An open letter to all major commercial rock radio stations,

An open letter to all major, commercial, rock radio stations.

Dear sirs/madams,

This summer I worked outdoors, listening to a radio/mp3 player eight hours a day, 24 days a month. When the batteries in the admittedly cheap music player would run low, I would still have enough juice to listen to local Lethbridge radio.

In doing so, I was disgusted, yet morbidly amused to hear the same phrases used across the dial time and time again – “commercial free rock-ride” and “45-minutes commercial free.” Phrases like these would be repeated at least once an hour, yet every fifteen minutes (or three songs) I would hear commercials.

Now, I somewhat understand the goings-on at a radio station, having been a faithful volunteer programmer for the last year or more at CKXU here at the U of L. I realize that it is important to self-promote, i.e. playing the station ID or call sign (CKXU, CJ92, ROCK 106 etc.) played as frequently as possible.

I also realize that ad managers at radio stations solicit money from advertisers, in exchange for the guarantee that their ads would be played a particular (or random) times slots throughout the week. I understand as well, that certain record labels and companies promote their artists heavily via singles released to radio, and believe that they pay big bucks to do so. So, having clarified what I know, or at least think I know, I have four suggestions for you, the owners/operators of these commercial rock radio stations, as to how to better your stations, and forgive my tone, as they might not be pretty.

Listeners are not stupid. They see through your “45-minute commercial-free” sets, as they hear your advertisements played every 20 minutes. You are, in my opinion, blatantly committing false advertising, yet we all accept it like sheep or cattle and don’t heckle you for it. Well sirs/madams, consider yourself heckled. Stop telling lies please.

I would appreciate it (and presume that others would too) if you would stop announcing the “new” song from the Foo Fighters or Billy Talent (just two examples), when you’ve already played that same “new” track four times a day for the last 90 days. After 75 spins on-air, enough time for every citizen in North America to memorize each and every lyric, the track should no longer be considered “new”.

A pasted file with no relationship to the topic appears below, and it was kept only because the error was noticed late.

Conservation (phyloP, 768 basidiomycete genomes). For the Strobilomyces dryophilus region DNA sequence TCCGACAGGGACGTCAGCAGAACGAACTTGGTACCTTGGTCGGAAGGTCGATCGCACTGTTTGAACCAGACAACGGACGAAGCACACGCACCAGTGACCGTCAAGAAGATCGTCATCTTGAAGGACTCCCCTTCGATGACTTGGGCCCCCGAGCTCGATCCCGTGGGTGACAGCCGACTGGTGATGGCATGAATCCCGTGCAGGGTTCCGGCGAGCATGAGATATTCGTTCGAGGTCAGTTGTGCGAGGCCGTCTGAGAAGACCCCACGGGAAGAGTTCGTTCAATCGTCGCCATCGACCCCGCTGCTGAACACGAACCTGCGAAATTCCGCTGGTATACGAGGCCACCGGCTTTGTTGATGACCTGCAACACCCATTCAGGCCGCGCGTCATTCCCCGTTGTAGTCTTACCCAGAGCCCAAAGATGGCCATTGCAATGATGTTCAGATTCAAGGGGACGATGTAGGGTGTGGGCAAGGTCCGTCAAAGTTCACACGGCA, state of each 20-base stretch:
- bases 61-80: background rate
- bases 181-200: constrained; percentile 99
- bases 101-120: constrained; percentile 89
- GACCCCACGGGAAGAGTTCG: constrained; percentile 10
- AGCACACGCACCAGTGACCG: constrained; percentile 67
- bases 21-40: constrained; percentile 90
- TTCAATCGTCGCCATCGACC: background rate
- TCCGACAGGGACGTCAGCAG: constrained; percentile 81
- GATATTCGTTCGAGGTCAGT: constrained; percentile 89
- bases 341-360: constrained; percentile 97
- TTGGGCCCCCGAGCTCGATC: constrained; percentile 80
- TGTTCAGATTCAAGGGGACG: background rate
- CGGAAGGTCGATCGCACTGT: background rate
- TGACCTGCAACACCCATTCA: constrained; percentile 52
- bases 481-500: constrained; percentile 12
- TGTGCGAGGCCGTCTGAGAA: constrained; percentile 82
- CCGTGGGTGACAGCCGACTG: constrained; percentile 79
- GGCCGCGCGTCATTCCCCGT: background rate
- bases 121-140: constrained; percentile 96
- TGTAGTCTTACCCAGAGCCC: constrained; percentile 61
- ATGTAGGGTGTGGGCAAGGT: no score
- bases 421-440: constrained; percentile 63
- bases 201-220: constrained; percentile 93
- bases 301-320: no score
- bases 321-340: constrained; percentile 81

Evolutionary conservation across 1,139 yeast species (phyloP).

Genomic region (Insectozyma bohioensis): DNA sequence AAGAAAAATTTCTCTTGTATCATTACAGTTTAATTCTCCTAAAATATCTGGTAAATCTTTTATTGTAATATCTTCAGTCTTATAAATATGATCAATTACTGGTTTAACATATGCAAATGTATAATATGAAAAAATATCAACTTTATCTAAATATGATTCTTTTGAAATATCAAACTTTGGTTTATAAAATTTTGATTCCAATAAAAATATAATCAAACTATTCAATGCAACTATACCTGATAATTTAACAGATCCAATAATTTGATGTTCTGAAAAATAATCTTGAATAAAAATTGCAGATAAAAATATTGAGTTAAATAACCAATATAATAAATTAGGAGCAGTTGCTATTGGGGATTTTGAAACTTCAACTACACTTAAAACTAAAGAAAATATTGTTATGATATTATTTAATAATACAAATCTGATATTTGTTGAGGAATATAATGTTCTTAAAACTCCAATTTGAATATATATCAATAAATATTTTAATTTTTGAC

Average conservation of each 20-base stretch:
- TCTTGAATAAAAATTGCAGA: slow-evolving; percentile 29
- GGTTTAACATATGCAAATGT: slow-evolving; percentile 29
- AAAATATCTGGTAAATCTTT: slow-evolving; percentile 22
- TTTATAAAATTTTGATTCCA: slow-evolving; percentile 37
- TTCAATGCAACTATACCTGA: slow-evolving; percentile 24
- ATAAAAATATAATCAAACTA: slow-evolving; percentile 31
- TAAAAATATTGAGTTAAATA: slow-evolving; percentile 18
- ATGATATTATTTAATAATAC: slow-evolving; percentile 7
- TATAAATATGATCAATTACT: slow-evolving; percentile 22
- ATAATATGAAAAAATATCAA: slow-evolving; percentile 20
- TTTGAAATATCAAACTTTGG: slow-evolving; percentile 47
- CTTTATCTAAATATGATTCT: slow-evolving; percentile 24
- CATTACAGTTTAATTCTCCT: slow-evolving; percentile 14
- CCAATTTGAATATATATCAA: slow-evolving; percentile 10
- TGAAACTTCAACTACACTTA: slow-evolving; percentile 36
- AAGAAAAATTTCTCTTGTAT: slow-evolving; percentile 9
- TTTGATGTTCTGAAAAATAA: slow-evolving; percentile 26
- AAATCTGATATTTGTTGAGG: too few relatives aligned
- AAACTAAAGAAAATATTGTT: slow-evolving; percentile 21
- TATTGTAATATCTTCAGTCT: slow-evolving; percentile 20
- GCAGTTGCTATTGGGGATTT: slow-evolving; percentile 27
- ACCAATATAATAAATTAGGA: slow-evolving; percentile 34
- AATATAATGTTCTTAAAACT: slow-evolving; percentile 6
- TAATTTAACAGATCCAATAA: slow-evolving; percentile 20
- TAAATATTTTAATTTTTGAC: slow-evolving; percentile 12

Before this third suggestion, I feel compelled to ask you a question: Are the major record labels/companies (i.e. Sony, BMG, Maverick) also your owners, bosses, or dictators? It would seem that way. I have a hard time believing that all of your on-air personalities and/or DJ’s truly, madly, and deeply love playing generic songs by Theory of a Puddle of a LinkinBack. I bet that they go home and enjoy listening to collections of varied and excellent music.

So just once, and here is my suggestion, before that same song gets played in it’s same time-slot (often supposedly by request) I would suggest that one of these DJ’s speak his/her mind and say on-air, with enthusiasm, “Due to the limited selection of music that our paid-for-programming provides, here’s the not-so-new single from INSERT BAND NAME HERE who sound an awful lot like INSERT DIFFERENT BAND NAME HERE, and whose “new” album came out two years ago!”

I am not trying to rant too much, but I’m pretty sure you make me angry. I think I would feel ashamed to work for a company that inhibits free-thinking and assumes that all listeners are dying to hear the same AC/DC song over and over again year after year. The force-feeding of the same sometimes-lame though usually catchy tunes over and over again, makes your listeners (at least this one for sure) feel weaker and weaker, brainwashed and indoctrinated by cotton-candy “singles”, denied the ability to see that there is a multi-verse of awesome music out there – of which they are exposed, through stations like yours, to .00001 %.

I suggest that your station (you know who you are), just once in a while, buck the system and spice it up. Instead of playing Aerosmith or Bryan Adams again for the third time that day, try playing a tune by Atrophy Manuscript (homegrown talent with a killer CD), by B.B. King (there couldn’t be rock and roll without the blues), by Tool (intelligent lyrics) or by Bob Dylan or Neil Young (political activists who work through their music). Please, just play anyone with something real and powerful to say.

If you do, whoever is listening just might come away feeling enlightened, inspired, uplifted, or a bit wiser – rather than feeling numb, dumb, angry and brainwashed after being stuffed full of sweet-sounding garbage in between bites of advertisement for things they don’t really need. Music truly is powerful. It can soothe, heal, instruct, and make a difference – but we need to give it the chance to do so.

Sincerely, one huge music lover and fed-up radio listener,
Chris Hibbard

~ by Chris Hibbard on October 31, 2008.

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